Decline in Religion[edit]

According to church historian Robert Handy, the religious depression in the south began in the 1920s.[8] Some believe that this depression was due to the lack of optimism in the postwar decade [9] while others attribute it to the public’s tendency to favor education over religion. [10] During this time, religion was viewed as negative and standoffish.[11] Handy noticed “on the rural church scene there was clear evidence of decline before 1929, both in terms of benevolence contributions and the attendance at services of resident members."[12] In his interview, Freeman expressed his disgust with both the lack of attendance at church services and the absence of monetary contributions to the church.[13]

The Federal Writers’ Project and Issues of Historical Production[edit]

The Federal Writers’ Project (FWP) was a part of the Works Progress Administration (WPA) whose objectives were “to provide jobs for the unemployed, to rehabilitate workers by helping them to maintain and improve their skills, and to produce publications of lasting merit as a contribution to the culture of the state and local communities.”[14] The WPA hired librarians, historians, poets, newspapermen, and novelists to conduct interviews of people living in the United States during the Great Depression.[15] The Federal Writers’ Project has been accused of bias and tampering with vernacular to overemphasize dialect. Hirsch notes that the “national FWP editors sought to emphasize the continuing relevance of the traditional vernacular as embodying a method that took regional realities into account.”[16] The documentation of Freeman’s interview contains bad grammar in conjunction with an impressive vocabulary, even though the majority of the source is made up of ‘direct quotes’ from Freeman. This calls into question the authenticity of the transcript.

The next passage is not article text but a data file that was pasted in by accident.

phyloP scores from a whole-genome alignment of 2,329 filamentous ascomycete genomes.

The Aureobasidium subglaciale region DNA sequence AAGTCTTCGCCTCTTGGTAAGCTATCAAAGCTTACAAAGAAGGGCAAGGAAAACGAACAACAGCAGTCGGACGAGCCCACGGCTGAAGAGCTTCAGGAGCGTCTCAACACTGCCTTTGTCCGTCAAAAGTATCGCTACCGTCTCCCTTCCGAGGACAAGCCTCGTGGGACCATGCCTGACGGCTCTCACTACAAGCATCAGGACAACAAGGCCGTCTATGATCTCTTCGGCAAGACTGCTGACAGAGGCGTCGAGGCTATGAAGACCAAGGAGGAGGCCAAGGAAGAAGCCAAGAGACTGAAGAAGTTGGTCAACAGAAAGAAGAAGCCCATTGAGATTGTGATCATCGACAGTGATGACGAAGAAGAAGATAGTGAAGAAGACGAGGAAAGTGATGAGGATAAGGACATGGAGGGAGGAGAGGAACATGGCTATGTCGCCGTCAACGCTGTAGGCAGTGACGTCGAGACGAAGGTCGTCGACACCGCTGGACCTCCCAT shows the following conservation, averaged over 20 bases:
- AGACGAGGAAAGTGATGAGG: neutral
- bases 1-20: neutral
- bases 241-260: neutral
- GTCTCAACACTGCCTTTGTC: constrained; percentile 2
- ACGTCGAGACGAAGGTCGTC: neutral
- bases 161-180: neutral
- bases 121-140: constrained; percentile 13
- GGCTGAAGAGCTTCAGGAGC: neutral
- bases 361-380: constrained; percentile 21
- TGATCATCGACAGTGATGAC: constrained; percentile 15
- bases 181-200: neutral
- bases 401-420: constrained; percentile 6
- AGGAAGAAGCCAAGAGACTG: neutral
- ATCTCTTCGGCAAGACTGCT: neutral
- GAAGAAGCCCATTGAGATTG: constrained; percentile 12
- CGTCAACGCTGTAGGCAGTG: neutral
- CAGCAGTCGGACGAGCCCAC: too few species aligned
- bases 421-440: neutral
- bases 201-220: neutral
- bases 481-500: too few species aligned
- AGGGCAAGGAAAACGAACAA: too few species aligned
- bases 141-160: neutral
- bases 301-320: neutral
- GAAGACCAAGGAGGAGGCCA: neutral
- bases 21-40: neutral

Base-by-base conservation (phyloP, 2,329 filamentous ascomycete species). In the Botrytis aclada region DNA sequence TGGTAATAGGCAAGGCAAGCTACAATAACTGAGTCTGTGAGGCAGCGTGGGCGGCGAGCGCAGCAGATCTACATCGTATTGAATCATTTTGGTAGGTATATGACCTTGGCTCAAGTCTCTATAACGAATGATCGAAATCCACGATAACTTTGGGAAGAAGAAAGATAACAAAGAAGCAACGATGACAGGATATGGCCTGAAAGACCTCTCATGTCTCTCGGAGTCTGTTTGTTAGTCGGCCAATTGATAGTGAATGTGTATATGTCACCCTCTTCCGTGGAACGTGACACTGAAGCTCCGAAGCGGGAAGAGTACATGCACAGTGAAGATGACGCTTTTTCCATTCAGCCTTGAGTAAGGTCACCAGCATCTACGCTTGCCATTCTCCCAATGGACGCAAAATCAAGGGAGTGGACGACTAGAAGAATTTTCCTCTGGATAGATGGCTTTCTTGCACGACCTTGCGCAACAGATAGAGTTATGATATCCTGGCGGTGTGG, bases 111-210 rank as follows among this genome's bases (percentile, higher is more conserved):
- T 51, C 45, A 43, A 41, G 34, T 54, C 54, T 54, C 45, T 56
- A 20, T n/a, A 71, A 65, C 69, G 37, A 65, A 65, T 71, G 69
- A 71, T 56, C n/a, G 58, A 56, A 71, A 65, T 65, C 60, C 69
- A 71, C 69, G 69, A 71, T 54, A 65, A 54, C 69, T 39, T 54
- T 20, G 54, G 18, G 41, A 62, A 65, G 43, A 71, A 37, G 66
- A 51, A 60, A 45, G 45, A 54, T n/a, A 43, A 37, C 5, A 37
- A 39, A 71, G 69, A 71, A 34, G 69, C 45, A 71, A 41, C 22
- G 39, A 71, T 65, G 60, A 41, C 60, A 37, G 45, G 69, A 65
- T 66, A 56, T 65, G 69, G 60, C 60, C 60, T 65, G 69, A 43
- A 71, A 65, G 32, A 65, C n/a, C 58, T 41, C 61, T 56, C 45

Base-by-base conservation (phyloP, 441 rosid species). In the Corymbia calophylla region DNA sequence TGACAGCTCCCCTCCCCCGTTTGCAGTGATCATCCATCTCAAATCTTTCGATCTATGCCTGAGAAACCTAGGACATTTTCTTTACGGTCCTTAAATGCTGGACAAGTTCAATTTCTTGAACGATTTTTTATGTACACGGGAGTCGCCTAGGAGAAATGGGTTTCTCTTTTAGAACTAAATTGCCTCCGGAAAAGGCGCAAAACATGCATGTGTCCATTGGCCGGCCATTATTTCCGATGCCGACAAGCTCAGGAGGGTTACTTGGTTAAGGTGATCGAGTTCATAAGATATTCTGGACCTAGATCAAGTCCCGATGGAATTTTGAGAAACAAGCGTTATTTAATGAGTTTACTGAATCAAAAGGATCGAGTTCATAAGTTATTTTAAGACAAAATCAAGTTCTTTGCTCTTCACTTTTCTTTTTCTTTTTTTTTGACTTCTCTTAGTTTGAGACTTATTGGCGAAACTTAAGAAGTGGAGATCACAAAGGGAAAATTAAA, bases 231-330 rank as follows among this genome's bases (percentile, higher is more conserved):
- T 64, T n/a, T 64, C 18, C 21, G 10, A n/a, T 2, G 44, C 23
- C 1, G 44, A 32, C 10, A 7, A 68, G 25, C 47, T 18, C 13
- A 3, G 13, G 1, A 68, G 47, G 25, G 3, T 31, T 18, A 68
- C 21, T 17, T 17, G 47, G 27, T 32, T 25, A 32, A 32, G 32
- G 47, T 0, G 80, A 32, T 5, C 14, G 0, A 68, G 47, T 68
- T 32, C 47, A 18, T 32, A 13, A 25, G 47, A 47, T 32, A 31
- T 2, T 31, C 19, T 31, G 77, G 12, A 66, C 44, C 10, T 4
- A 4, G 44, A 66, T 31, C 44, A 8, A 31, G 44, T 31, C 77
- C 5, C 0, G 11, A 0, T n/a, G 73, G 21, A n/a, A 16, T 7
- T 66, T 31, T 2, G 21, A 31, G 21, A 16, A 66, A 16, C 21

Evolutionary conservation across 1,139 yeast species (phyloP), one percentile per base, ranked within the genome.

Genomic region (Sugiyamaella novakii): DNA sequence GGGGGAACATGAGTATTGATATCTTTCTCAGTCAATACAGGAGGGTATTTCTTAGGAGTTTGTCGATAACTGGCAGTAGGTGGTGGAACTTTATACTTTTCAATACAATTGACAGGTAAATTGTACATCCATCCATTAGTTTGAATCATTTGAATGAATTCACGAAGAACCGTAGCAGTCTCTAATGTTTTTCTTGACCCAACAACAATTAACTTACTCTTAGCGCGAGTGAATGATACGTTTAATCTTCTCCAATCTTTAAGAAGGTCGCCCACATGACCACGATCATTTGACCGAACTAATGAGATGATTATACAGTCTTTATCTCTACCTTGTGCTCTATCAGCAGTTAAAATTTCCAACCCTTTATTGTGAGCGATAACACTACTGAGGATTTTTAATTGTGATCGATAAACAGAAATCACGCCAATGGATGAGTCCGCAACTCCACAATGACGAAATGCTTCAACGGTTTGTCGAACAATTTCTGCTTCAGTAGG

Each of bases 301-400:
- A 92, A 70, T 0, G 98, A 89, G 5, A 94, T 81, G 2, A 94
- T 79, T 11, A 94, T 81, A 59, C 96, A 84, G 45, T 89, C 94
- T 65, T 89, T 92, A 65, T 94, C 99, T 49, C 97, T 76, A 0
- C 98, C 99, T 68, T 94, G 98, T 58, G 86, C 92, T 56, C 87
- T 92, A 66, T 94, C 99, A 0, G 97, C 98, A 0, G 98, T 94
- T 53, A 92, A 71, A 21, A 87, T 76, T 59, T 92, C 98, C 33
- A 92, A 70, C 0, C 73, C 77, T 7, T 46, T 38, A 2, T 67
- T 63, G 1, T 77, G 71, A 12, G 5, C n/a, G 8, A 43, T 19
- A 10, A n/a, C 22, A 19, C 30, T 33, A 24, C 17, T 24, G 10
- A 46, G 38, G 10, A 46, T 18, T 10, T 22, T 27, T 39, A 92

References[edit]

  1. Freeman, Frank. “At Least We Have a Roof.” Federal Writers’ Project. University of North Carolina, Chapel Hill: Southern Collection. Print. p.1-10
  2. Ewing, E., David Hicks. “Introduction: Education in the Great Depression.” Education and the Great Depression: Lessons from a Global History. E Ewing, David Hicks. New York: Peter Lang Publishing, Inc., 2006. 1-18. Web. p.13
  3. Davis, Anita. “Public Schools in the Great Depression.” NCpedia. Government and Heritage Library at the State Library of North Carolina, NC Department of Cultural Resources, 2010. Web. 8 April 2013. para.2
  4. Davis para.4
  5. Davis para.2
  6. Freeman para.6
  7. Davis para.8
  8. Handy, Robert. The American Religious Depression, 1925-1935. Cambridge: Cambridge University Press, 1960. Web. p.3
  9. Handy p.6
  10. Handy p.8
  11. Handy p.6
  12. Handy p.5
  13. Handy p.8
  14. Hill, Michael. “Federal Writers’ Project.” NCpedia. Government and Heritage Library at the State Library of North Carolina, NC Department of Cultural Resources, 2006. Web. 7 April 2013. para.1
  15. Hill para.1
  16. Hirsch, Jerrold. Portrait of America: A Cultural History of the Federal Writers’ Project. Chapel Hill: University of North Carolina Press, 2003. Web. p.74